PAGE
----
‘Tis the season for college career fairs. As a matter of fact, we held our annual business career fair last week at UMass Boston and hundreds of students attended. Prior to the career fair, I presented a couple of workshops entitled “How to Prepare for the Career Fair,” and several students also came to see me in my office to get advice and pointers on how to make the most of this premier career event. While preparing for a career fair is definitely important, what happens after the career fair is even more important.
A few days after the career fair, one student came to my office and expressed her dismay that she did not have a lot of time to speak with recruiters and that one recruiter seemed eager to move on to the next person in line. I reassured her that this is a normal practice since recruiters want to make sure that they get to speak with every student in line. She was left wondering however, “What’s the point of going to a career fair if I only have a few minutes to make an impression?” and “How will recruiters even remember who I am given the fact that they meet hundreds of students within the span of a couple of hours?” Good questions.
I think the best way to answer these questions is to first clarify what students should realistically expect from attending a career fair and what they shouldn’t expect in order to avoid disappointment and frustration. At a career fair, you will not be interviewed, offered a job or have a chance to have an in-depth conversation with a recruiter. However, what you will get from attending a career fair is a chance to meet and speak with recruiters at your dream companies and to personally hand them your resume, as opposed to having to submit it through the online job application black hole. Just think: If you hadn’t gone to the career fair, none of this would have happened!
To make the most of your career fair experience, you need to maintain those relationships with recruiters in the following days, weeks and months ahead in order to reap the full benefits. By doing the following, you’re bound to be noticed and remembered!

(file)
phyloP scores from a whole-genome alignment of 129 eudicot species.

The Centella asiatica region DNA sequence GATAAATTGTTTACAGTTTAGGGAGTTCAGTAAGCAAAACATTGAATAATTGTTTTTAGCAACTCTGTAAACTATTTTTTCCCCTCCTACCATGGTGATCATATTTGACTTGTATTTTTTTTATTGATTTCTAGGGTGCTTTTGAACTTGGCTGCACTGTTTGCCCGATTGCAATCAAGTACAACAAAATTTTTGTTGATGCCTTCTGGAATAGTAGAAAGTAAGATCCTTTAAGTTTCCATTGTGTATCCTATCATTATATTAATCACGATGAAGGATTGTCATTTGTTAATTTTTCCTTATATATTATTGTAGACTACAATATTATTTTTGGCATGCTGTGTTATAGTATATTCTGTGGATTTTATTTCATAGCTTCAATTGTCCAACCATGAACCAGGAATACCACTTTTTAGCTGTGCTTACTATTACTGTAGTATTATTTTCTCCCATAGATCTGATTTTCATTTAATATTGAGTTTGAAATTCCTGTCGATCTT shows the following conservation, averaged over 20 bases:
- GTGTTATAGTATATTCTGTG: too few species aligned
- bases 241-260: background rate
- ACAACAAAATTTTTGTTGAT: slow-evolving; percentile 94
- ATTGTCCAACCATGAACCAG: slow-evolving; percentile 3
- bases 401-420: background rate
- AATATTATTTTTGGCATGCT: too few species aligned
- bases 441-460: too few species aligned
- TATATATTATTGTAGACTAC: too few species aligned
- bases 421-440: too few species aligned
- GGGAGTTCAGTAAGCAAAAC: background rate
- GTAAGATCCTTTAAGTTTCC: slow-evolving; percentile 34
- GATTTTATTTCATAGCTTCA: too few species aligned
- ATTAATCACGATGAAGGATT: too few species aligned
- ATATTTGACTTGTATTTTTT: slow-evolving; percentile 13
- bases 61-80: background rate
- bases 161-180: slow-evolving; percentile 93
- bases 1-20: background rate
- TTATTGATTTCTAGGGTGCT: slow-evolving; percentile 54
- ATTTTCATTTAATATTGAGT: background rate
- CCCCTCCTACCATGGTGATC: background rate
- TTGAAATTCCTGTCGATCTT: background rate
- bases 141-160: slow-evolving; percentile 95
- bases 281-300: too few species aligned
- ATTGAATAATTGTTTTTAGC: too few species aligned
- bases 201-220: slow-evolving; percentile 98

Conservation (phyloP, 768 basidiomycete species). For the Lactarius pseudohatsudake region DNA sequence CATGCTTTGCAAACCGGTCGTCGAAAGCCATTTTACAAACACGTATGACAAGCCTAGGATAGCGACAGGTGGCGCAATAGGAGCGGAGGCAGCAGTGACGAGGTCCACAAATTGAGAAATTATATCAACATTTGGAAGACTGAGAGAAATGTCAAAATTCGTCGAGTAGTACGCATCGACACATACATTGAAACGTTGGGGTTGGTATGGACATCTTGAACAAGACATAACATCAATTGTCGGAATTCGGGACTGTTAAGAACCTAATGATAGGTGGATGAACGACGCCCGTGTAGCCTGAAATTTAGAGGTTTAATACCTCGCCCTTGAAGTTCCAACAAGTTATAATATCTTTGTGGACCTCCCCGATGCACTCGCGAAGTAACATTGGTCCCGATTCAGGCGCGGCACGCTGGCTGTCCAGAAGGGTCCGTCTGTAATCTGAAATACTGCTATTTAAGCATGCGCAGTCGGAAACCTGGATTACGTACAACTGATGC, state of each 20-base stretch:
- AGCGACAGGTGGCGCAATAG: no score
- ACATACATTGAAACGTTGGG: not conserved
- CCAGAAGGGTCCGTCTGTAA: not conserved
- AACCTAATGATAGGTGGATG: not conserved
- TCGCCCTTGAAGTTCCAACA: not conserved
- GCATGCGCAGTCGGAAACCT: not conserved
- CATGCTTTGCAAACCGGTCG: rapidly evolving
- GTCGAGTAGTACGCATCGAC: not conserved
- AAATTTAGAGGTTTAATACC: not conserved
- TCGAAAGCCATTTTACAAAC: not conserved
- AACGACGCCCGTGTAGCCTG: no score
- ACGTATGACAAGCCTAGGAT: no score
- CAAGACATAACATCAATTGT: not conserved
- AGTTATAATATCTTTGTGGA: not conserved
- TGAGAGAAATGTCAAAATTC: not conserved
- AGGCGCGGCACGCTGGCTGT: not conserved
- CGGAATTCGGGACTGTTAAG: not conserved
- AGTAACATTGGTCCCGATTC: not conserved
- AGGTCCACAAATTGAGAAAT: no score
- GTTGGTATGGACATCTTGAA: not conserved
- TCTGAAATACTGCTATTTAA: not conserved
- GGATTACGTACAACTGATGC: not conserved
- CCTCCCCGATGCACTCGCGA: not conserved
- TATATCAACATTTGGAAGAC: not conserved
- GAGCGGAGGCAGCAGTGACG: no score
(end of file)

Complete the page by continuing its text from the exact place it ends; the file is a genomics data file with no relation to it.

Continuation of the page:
Send Thank You Notes
Send each recruiter you spoke with a personalized thank you note. Mention why you are interested in their company and why you are a good fit. Also state that you look forward to applying to positions there.
Recruiters keep these emails and refer back to them when you apply for jobs at their companies. All things being equal, the person who sent a thank you note will get the interview over someone who didn’t. It also shows the recruiter that you were interested enough in their companies to make time to attend the career fair and make a point of meeting them.
Connect with Recruiters on LinkedIn
Connect with the recruiters you met at the career fair on LinkedIn and make sure to change the default email message to a more personal one, mentioning something you spoke about at the fair. Make sure your LinkedIn profile is professional and complete before you do so.
Reference the Career Fair in Your Cover Letters
When you write your cover letters to apply for internships or jobs at these companies, make sure to address your cover letter to the recruiter you met at the career fair. Then mention where and how you met them in the first paragraph of your letter.
Follow Companies on LinkedIn
Make sure to follow the companies you interacted with at the career fair on LinkedIn. That way you’ll get updates about what’s happening at these companies and can make comments about those updates. This is a terrific way to get noticed!
Attend Other Company Events on Campus
Often companies will have separate information sessions, workshops, and networking events on campus as a way to connect with students. Make sure to attend those events to meet recruiters for a second (or third) time.
Stay on Recruiters’ Radar Screens
Send them periodic email updates about your academic accomplishments or links to articles that might be of interest to them. Post frequent status updates on LinkedIn which will show up in their newsfeed if they’re in your network.